Confirms: Prop. 36 Underfunded
the University of California at
Los Angeles have found that Californias
program needs at least $228.6 million
to provide adequate services, improve
treatment outcomes and increase
report, which was released on
Friday, April 13, and encouraged
legislators to reject the governors
proposal to slash Prop. 36 funding
to just $120 million, fully $109
million short of UCLAs recommendation.
Prop. 36 coordinator for the Drug
Policy Alliance, said Todays
report makes it clear that Prop.
36 has performed very well despite
a serious shortage of funding. The
governor and the legislature cannot
afford to ignore this reports
clear warning: failing to adequately
fund Prop. 36 jeopardizes treatment
success and the fiscal savings this
program has delivered to date.
Dooley added, Prop.
36 needs at least $230 million,
but the governor proposes just over
half that much. Todays report
may be inconvenient and embarrassing
for the governor, but he should
heed its message. Starving Prop.
36 would actually cost California
hundreds of millions of dollars,
while fully funding it will save
lives and money.
arrived at the recommended funding
level by analyzing the costs of
a series of improvements, including:
- More appropriate treatment placement
(eg, residential placement for those
severely addicted, $18.9 million);
- Providing a minimum dose,
or 90 days, of treatment ($31.3
- Expanding access to narcotic replacement
therapies, such as methadone and
buprenorphine ($3.7 million); and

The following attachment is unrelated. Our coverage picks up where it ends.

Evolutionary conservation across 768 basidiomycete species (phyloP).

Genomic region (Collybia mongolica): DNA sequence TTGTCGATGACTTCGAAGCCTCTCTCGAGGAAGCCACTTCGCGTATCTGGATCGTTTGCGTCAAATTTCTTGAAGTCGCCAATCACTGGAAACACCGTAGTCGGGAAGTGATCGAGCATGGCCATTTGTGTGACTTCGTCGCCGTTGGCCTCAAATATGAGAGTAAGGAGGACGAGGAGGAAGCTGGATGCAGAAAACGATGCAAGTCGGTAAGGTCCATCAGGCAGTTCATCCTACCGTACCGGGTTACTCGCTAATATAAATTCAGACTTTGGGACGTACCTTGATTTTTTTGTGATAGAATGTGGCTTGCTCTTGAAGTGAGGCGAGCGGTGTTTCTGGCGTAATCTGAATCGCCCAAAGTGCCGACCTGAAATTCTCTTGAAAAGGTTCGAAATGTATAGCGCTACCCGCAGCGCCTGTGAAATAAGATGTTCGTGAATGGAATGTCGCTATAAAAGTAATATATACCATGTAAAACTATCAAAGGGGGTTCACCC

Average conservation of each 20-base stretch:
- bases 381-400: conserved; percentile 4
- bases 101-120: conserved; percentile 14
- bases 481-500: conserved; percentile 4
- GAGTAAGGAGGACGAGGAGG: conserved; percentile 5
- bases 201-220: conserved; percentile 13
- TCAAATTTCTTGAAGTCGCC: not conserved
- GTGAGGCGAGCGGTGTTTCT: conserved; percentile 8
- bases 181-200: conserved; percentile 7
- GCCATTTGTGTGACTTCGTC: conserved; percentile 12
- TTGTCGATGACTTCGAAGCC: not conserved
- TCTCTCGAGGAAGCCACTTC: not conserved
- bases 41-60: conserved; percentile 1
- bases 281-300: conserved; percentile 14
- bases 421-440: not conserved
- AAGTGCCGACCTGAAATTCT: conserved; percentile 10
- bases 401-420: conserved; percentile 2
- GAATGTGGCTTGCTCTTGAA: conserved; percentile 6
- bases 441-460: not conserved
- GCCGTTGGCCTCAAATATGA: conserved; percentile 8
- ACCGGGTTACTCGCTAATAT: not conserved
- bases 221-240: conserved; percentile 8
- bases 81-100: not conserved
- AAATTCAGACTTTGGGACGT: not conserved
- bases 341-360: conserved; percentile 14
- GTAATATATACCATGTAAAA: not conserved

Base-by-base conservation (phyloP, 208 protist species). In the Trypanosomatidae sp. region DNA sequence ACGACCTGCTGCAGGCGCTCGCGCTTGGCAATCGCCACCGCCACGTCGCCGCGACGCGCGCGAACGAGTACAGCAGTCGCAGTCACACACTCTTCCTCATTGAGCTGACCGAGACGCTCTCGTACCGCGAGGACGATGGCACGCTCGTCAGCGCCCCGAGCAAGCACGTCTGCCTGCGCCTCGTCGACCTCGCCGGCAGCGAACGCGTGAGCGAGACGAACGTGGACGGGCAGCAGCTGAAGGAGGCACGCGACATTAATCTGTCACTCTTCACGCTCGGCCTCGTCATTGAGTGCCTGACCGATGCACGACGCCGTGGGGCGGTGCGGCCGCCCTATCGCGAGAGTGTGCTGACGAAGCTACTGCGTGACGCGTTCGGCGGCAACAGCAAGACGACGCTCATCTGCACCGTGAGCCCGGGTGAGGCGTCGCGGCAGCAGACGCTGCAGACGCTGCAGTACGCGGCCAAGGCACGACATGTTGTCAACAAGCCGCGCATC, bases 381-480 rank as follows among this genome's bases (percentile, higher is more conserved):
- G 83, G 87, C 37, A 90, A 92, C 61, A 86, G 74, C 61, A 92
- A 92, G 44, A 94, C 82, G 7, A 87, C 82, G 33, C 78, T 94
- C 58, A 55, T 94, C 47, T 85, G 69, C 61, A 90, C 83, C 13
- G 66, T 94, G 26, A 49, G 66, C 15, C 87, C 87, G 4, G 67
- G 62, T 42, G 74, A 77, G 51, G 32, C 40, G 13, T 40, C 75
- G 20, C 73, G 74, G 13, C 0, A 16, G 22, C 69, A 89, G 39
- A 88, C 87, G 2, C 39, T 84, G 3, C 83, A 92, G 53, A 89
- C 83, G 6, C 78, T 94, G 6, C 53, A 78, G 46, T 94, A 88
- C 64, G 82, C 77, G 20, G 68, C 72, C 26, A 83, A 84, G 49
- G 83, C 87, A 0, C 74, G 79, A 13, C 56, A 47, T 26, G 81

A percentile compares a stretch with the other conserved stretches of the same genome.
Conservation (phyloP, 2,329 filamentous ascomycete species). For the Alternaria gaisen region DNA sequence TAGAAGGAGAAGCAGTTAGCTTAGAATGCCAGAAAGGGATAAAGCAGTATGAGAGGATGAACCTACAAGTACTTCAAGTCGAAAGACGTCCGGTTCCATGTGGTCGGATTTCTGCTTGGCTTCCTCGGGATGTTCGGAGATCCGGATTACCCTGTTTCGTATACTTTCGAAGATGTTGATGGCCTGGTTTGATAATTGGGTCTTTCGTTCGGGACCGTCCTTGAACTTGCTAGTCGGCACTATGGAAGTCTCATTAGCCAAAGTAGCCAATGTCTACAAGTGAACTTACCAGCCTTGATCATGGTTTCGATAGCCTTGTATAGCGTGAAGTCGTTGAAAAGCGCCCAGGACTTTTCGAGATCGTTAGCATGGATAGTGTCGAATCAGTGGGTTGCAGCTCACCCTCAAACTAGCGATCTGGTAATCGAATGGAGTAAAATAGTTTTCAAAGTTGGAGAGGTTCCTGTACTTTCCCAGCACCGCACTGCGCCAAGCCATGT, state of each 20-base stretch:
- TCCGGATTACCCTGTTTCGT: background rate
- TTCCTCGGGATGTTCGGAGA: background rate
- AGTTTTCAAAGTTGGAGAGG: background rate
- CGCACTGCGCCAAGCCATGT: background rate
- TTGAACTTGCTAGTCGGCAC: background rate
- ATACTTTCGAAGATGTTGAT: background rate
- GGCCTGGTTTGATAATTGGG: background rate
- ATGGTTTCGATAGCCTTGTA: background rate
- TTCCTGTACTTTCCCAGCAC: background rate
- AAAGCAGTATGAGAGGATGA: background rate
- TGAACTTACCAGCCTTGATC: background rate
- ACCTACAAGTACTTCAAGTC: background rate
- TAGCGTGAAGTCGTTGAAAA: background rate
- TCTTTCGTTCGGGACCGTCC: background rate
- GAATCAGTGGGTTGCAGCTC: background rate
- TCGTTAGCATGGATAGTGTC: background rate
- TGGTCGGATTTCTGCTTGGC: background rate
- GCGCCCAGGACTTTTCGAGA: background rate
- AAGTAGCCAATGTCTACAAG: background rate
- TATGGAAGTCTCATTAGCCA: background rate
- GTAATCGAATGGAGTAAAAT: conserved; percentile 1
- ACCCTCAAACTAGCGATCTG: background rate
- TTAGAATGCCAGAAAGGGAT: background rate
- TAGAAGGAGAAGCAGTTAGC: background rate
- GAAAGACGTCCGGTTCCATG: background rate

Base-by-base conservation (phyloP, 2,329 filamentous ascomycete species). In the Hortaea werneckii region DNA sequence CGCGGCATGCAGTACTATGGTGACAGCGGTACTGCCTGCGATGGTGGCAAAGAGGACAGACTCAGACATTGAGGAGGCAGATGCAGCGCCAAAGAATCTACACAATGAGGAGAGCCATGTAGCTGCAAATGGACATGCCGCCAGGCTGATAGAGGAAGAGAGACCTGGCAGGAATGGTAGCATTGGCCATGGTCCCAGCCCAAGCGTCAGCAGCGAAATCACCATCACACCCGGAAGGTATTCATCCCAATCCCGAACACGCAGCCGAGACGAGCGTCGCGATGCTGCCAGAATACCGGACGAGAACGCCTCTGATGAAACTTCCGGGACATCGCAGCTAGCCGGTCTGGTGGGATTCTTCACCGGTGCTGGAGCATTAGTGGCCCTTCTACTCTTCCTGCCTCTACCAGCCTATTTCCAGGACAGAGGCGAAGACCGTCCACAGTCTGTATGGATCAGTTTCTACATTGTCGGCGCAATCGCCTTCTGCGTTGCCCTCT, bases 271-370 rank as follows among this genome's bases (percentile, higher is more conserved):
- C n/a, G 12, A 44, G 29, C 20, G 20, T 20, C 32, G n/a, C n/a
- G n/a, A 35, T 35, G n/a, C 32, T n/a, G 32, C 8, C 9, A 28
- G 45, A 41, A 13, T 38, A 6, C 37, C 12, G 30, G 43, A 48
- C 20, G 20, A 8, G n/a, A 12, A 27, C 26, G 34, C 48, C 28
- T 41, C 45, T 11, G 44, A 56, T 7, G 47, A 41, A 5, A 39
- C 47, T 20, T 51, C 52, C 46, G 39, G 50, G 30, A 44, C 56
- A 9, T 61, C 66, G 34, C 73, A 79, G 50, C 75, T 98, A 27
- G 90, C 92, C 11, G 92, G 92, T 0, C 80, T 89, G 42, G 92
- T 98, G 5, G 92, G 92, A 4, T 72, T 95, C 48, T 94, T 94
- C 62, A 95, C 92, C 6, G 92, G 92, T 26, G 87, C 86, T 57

- Enhancing probation supervision
Prop. 36 spending in FY 2005-06
($149.7 million) as a baseline,
the cost of these changes would
require total Prop. 36 funding of
This figure mirrors
the funding recommendation of the
County Alcohol and Drug Program
of California, whose 2007 survey
of program administrators found
that Prop. 36 needs at least $230
million to adequately address
the treatment needs.
In their report,
the UCLA researchers point out that
that the optimal funding figure
for Prop. 36 is still higher. The
report notes, Many potential
program enhancements are excluded
here, for example, the cost of increasing
length of stay in long-term residential
treatment, providing ancillary services,
or aftercare, all of which have
been shown to improve drug treatment
Drags Down Positive Results
As revealed by
the report, inadequate funding may
already be having a negative impact
on the program. Data show that 32.0%
of year-three Prop. 36 participants
went on to complete treatment. This
is two percentage points lower than
the completion rate in the programs
first two years: 34.4% and 34.3%,
co-author of Prop. 36, said, The
results of funding shortfalls in
years past are beginning to show
up in lower treatment completion
rates for Prop. 36. Due to limited
resources, Prop. 36 participants
are often placed on long waiting
lists or in an inappropriate, but
cheaper, level of care. The result
is predictable fewer complete
It is remarkable that the
state and counties give short shrift
to the cheapest, highest-impact
reform possible under Prop. 36.
For just $3.7 million more per year,
UCLA says most heroin and opiate-using
clients could get narcotic replacement
therapy the gold standard